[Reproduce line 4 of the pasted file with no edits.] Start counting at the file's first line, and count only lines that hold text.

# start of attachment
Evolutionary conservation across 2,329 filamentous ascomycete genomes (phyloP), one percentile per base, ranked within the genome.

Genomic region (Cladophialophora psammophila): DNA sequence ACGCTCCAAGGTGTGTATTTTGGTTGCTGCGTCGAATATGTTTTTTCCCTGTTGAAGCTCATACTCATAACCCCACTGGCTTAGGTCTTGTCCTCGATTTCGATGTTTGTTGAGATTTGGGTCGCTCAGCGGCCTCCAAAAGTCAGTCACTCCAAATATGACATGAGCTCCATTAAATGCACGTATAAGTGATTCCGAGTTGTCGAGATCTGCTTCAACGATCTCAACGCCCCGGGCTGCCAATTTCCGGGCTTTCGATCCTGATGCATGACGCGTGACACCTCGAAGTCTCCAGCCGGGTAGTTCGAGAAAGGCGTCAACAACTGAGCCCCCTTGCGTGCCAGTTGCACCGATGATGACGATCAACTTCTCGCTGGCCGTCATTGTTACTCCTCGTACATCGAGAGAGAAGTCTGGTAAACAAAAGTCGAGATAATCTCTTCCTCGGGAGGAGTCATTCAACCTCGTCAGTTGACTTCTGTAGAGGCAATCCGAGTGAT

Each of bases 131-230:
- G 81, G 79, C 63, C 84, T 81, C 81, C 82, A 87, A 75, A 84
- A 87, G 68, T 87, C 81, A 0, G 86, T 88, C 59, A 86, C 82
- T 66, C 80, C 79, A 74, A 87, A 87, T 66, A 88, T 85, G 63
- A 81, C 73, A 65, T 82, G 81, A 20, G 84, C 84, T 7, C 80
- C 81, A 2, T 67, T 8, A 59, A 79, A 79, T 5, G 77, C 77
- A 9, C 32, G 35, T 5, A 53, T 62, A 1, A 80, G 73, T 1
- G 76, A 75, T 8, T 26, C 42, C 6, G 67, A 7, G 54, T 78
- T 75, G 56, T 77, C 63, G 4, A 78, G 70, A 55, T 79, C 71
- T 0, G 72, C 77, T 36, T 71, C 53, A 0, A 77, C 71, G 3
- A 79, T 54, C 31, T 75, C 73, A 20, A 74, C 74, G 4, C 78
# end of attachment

- G 81, G 79, C 63, C 84, T 81, C 81, C 82, A 87, A 75, A 84